What Are the Symptoms of Spondylolisthesis/Slipped Disc?
Spondylolisthesis can have a variety of symptoms. Some people may not experience any symptoms at all. For others, symptoms can be mild to severe and include lower back pain, tightness in the hamstring muscle, stiffness, tenderness surrounding the area of the slipped disc, and pain in the thighs and buttocks. Spondylolisthesis may cause lordosis (called “swayback”) or kyphosis (called “roundback”) as the lower spine displaces from the upper spine. Other patients may develop symptoms from compression of the nerves.
What Are the Causes of Spondylolisthesis/Slipped Disc?
Spondylolisthesis can affect both children and adults. There are three common forms of spondylolisthesis:
- Degenerative spondylolisthesis:
- Congenital spondylolisthesis: is present at birth and is caused by abnormal bone formation, putting the vertebrae at risk for slipping.
- Isthmic spondylolisthesis: develops from spondylolysis, which is a stress fracture in one of the vertebrae bones. In some cases, the fracture is so severe that it causes the bone to slip out of its position.
Three less common forms of spondylolisthesis include:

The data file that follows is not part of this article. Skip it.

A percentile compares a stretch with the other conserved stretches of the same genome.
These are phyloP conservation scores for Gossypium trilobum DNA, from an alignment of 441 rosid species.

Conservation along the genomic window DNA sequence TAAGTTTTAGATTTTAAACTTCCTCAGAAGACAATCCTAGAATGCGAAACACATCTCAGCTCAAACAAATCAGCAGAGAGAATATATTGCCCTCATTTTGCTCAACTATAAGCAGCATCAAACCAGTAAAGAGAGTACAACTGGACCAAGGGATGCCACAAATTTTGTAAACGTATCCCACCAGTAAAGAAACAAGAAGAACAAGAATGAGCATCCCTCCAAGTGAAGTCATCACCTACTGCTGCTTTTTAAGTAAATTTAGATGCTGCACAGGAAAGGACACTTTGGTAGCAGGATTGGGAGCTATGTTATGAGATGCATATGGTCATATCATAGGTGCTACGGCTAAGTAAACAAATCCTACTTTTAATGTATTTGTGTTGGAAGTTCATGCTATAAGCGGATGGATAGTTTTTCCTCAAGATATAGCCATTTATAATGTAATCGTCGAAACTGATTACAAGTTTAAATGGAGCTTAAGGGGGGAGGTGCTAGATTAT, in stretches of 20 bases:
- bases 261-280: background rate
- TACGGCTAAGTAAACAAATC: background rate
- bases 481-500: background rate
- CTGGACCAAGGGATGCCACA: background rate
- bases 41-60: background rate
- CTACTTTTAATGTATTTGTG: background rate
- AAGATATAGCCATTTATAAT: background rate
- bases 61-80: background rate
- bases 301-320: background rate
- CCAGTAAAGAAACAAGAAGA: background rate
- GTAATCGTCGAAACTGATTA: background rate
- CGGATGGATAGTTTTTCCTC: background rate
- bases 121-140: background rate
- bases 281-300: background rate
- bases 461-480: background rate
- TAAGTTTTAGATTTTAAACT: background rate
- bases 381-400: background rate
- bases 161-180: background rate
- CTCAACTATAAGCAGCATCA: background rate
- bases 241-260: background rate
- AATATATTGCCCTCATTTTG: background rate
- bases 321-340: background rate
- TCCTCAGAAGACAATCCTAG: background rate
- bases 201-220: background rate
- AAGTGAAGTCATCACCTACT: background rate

- Pathological spondylolisthesis: a disease, tumor or infection weakens the spine, causing spondylolisthesis to form.
- Traumatic spondylolisthesis: some form of trauma or injury causes the spine to fracture and move out of its position.
- Post-surgical spondylolisthesis: occurs when spinal surgery causes or worsens bone slippage.
In children, the condition most commonly affects the fifth bone in the lower spine and the first bone in the pelvic area. When spondylolisthesis is present in children, it is usually caused by a birth defect (congenital spondylolisthesis) or a repetitive injury or stress fracture (isthmic spondylolisthesis). In sports that place significant stress on the lower back, such as gymnastics, football and weightlifting, those bones are susceptible to stress fractures on one or both sides of the vertebra. In adults, the condition is most often caused by spinal degeneration (wear and tear) (degenerative spondylolisthesis).
What Are the Treatments for Spondylolisthesis/Slipped Disc?
Treatments for spondylolisthesis vary depending on the patient and severity of the condition. Physicians at Midwest Orthopaedics at Rush usually first recommend non-surgical treatments such as stretching, modifying activity, abstaining from sports, taking anti-inflammatory medication to reduce pain, wearing a back brace, or undergoing physical therapy.
If a patient does not improve after non-surgical treatment and the vertebra continues to slip, Dr. Singh or Dr. Phillips may suggest surgery as a solution for spondylolisthesis. The goal of the surgery is to relieve pain, stabilize the spinal bones that have slipped out of position, and improve the patient’s functionality. There are two primary kinds of surgery to treat spondylolisthesis/slipped disc:
- Lumbar laminectomy
- Lumbar fusion